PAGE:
Based upon this investigation, it was found that the levels of PLA2 activity in plasma could differentiate 70% of the schizophrenic patients from the healthy controls in the sample population. It is unlikely that the increased enzyme activity in schizophrenics is secondary to some psychopathological features (such as psychomotor activation and anxiety), as no correlations were found between PLA2 and activity and BPRS scores.
The possibility that increased plasma PLA2 in schizophrenics reflects a late effect of prior neuroleptic treatment could be obviated by the findings that neuroleptics tended to reduce the enzyme activity and that all but one first-onset never-treated schizophrenic were also within the highest values. Additionally, the baseline enzyme activity correlated negatively with the duration of the disease and with the total duration of psychiatric hospital treatment prior to the study; these two interdependent variables might reflect the total amount of neuroleptic intake during the course of the disease. Thus, it seems reasonable to assume that prior neuroleptic intake could at best reduce the magnitude of the difference between schizophrenics and controls.
The observed effect of haloperidol on PLA2 activity is in agreement with the results of in vitro and animal experiments in which other neuroleptic drugs (chlorpromazine and trifluoperazine) were found to inhibit the enzyme activity.
There are two possibilities for consideration regarding the difference in plasma PLA2 activity between schizophrenic patients and the healthy controls. First, the finding of increased plasma PLA2 activity in schizophrenics may be restricted to the pancreatic form of the enzyme. The cleavage of phospholipids by pancreatic PLA2 not only generates free fatty acids, but also highly toxic compounds, such as lysophosphatidylcholine. One can speculate as to whether or not abnormally high levels of toxic compounds produced by increased PLA2 activity cross from the blood to the brain and disrupt normal function and/or plasticity in schizophrenia. Such an assumption would follow the model of phenylketonuria, a neuropsychiatric disorder probably caused by an enzymatic dysfunction in the liver.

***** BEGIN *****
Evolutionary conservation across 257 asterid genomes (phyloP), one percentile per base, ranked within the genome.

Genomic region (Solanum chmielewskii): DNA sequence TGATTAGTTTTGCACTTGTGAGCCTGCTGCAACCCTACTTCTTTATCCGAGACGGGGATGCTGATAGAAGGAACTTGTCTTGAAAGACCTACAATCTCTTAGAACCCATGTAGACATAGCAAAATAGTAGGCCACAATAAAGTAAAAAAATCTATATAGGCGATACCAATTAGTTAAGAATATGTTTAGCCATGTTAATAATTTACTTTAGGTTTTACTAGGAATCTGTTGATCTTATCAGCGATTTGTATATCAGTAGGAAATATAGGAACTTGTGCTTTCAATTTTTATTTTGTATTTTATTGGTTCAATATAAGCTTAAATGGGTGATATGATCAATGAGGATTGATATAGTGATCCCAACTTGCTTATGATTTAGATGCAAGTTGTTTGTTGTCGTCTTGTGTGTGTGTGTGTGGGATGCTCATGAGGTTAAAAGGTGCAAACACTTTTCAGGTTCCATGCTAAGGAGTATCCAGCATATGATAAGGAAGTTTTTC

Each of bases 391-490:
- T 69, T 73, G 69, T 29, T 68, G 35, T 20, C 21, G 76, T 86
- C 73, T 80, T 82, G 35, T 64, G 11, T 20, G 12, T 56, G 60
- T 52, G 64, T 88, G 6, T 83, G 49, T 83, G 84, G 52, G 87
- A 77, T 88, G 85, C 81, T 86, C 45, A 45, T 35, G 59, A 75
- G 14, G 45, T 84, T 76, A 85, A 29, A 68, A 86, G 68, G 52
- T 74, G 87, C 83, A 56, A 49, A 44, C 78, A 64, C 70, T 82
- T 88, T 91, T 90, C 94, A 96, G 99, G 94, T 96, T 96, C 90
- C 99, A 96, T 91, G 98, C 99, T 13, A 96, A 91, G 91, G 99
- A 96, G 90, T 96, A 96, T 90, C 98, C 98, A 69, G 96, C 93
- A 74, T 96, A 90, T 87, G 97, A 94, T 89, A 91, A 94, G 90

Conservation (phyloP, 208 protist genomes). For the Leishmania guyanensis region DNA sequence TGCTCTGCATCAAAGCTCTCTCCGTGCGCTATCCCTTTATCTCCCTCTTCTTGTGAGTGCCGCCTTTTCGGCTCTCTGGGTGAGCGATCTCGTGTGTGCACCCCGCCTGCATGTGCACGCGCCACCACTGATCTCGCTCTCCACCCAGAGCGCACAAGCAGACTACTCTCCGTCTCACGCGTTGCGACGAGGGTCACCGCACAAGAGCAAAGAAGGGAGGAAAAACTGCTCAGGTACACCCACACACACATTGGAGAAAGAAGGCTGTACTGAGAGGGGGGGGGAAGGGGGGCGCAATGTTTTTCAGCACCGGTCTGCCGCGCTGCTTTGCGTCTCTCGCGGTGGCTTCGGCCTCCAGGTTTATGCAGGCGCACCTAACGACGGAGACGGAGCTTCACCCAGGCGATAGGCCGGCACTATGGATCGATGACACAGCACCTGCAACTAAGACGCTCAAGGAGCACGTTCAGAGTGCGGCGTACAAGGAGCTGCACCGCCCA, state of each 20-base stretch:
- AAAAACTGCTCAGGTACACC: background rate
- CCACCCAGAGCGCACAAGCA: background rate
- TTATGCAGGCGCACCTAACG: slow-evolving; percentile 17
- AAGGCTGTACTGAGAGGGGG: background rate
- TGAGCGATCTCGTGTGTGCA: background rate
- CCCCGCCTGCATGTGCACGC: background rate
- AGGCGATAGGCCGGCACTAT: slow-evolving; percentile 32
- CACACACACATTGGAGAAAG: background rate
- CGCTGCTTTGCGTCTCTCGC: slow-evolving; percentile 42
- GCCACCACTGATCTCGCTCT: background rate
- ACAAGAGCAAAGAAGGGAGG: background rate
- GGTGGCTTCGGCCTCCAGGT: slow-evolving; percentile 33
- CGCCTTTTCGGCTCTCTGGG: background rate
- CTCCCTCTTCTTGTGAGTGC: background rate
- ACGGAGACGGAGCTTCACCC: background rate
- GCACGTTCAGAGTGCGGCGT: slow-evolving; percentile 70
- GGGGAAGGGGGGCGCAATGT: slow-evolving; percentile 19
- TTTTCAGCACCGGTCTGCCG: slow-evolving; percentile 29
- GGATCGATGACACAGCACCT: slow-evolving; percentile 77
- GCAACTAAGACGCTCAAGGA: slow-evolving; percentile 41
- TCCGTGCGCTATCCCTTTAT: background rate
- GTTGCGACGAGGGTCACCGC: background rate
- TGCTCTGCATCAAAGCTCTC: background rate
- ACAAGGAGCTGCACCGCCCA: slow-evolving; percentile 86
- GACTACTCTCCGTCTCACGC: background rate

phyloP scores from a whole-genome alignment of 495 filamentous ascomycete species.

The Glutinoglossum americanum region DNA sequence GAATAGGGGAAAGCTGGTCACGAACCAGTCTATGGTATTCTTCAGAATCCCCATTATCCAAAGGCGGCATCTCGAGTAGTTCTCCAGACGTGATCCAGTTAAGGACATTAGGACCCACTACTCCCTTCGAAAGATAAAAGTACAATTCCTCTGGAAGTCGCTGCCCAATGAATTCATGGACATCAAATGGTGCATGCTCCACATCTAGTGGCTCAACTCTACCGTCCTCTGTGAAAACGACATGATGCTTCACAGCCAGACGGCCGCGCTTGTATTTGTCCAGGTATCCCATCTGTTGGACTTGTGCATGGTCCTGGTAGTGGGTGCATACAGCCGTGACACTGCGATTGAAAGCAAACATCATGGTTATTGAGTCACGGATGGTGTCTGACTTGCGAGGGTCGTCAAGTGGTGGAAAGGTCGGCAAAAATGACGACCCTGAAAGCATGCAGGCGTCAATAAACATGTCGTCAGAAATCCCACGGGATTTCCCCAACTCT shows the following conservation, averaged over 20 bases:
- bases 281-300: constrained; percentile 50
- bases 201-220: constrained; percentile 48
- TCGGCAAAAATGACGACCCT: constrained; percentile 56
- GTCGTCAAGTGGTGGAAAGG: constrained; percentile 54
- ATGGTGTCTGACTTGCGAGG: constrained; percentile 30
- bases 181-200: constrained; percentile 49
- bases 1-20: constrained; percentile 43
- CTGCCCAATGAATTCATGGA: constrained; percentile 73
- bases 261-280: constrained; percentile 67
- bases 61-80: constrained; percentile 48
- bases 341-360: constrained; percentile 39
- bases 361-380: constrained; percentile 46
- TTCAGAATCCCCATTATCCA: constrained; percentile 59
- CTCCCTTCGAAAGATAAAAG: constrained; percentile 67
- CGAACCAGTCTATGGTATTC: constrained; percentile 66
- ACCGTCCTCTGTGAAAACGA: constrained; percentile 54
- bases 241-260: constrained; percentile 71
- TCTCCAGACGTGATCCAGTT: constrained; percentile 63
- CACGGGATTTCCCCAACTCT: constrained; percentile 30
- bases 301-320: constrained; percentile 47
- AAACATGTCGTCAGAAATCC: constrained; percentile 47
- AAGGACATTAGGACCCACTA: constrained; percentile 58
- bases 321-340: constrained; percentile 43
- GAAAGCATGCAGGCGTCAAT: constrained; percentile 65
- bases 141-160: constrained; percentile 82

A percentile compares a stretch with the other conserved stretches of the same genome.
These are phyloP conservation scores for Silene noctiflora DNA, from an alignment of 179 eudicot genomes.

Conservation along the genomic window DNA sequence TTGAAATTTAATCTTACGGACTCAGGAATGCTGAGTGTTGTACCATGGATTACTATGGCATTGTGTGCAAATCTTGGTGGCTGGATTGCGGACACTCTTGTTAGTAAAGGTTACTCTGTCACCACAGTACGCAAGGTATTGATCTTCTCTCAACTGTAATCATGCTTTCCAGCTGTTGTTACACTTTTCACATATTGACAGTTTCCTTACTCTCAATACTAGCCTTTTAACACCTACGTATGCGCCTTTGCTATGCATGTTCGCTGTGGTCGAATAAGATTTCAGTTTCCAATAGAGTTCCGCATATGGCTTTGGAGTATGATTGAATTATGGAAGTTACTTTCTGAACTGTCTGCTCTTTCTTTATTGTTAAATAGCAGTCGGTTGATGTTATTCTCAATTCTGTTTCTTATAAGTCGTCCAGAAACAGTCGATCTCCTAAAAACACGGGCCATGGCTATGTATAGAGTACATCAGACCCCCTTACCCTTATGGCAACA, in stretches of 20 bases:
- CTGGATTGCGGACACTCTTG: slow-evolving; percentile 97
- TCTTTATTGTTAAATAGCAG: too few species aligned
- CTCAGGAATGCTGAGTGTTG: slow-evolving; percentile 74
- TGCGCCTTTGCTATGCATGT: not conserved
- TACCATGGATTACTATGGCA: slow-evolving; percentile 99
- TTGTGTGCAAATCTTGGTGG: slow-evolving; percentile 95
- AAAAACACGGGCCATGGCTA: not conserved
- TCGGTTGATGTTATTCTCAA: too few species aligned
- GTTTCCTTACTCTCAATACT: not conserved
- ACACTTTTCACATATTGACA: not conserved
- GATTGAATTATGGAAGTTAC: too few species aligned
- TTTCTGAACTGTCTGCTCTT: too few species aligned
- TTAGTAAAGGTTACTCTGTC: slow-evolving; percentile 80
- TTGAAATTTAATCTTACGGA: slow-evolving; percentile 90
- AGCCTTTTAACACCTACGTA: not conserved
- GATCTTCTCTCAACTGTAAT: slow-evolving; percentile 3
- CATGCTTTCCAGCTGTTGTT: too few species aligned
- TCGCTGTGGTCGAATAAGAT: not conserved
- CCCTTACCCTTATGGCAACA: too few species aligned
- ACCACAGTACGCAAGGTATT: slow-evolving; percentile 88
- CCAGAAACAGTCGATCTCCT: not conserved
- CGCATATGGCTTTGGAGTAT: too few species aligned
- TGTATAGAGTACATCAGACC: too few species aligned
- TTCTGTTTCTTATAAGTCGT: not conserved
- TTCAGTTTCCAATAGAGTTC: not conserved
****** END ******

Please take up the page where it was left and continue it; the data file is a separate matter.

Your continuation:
A second possibility is that the findings reflect an increased activity of the intracellular PLA2. This is supported by reports of an immunochemical relatedness between secretory and intracellular PLA2; increased intracellular PLA2 activity would accord with the finding of reduced phosphatidylcholine content in erythrocyte ghost membranes from schizophrenic patients. PLA2 is known to be concentrated in neuronal membranes, where it controls the phospholipid turnover. The most likely reason for phospholipid turnover appears to be that it modulates and/or sustains membrane integrity and membrane function. The in vitro activation of intracellular PLA2 causes changes in the physicochemical characteristics of synaptosomal membranes, leading to an increased release of neurotransmitters through exocytosis. The possible participation of such mechanisms underlying disordered brain function and plasticity in schizophrenia may be elucidated by further studies in this area.
The concepts of the present invention are applicable to various types of direct enzyme assays as well as binding assays. It will be appreciated, however, that one skilled in the art can conceive of many other types of assays to which the present inventive concepts can be applied. The embodiments described and the alternative embodiments presented are intended as examples rather than as limitations. Thus, the description of the invention is not intended to limit the invention to the particular embodiments disclosed, but it is intended to encompass all equivalents and subject matter within the spirit and scope of the invention as described above and as set forth in the following claims.
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|U.S. Classification||435/7.4, 435/19, 436/518, 436/811, 560/121, 435/4, 436/501|
|International Classification||C12Q1/44, G01N33/573|
|Cooperative Classification||Y10S436/811, G01N2333/918, G01N33/573, C12Q1/44|
|European Classification||C12Q1/44, G01N33/573|
|Mar 16, 1988||AS||Assignment|
Owner name: ABBOTT LABORATORIES, NORTH CHICAGO, ILLINOIS, A CO
Free format text: ASSIGNMENT OF ASSIGNORS INTEREST.;ASSIGNOR:GATTAZ, WAGNER F.;REEL/FRAME:004874/0164
Effective date: 19880316
Owner name: ABBOTT LABORATORIES, A CORP. OF ILLINOIS,ILLINOIS
Free format text: ASSIGNMENT OF ASSIGNORS INTEREST;ASSIGNOR:GATTAZ, WAGNER F.;REEL/FRAME:004874/0164
Effective date: 19880316
|Sep 19, 1994||FPAY||Fee payment|
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|Oct 8, 1998||FPAY||Fee payment|
Year of fee payment: 8
|Oct 23, 2002||REMI||Maintenance fee reminder mailed|
|Apr 9, 2003||LAPS||Lapse for failure to pay maintenance fees|
|Jun 3, 2003||FP||Expired due to failure to pay maintenance fee|
Effective date: 20030409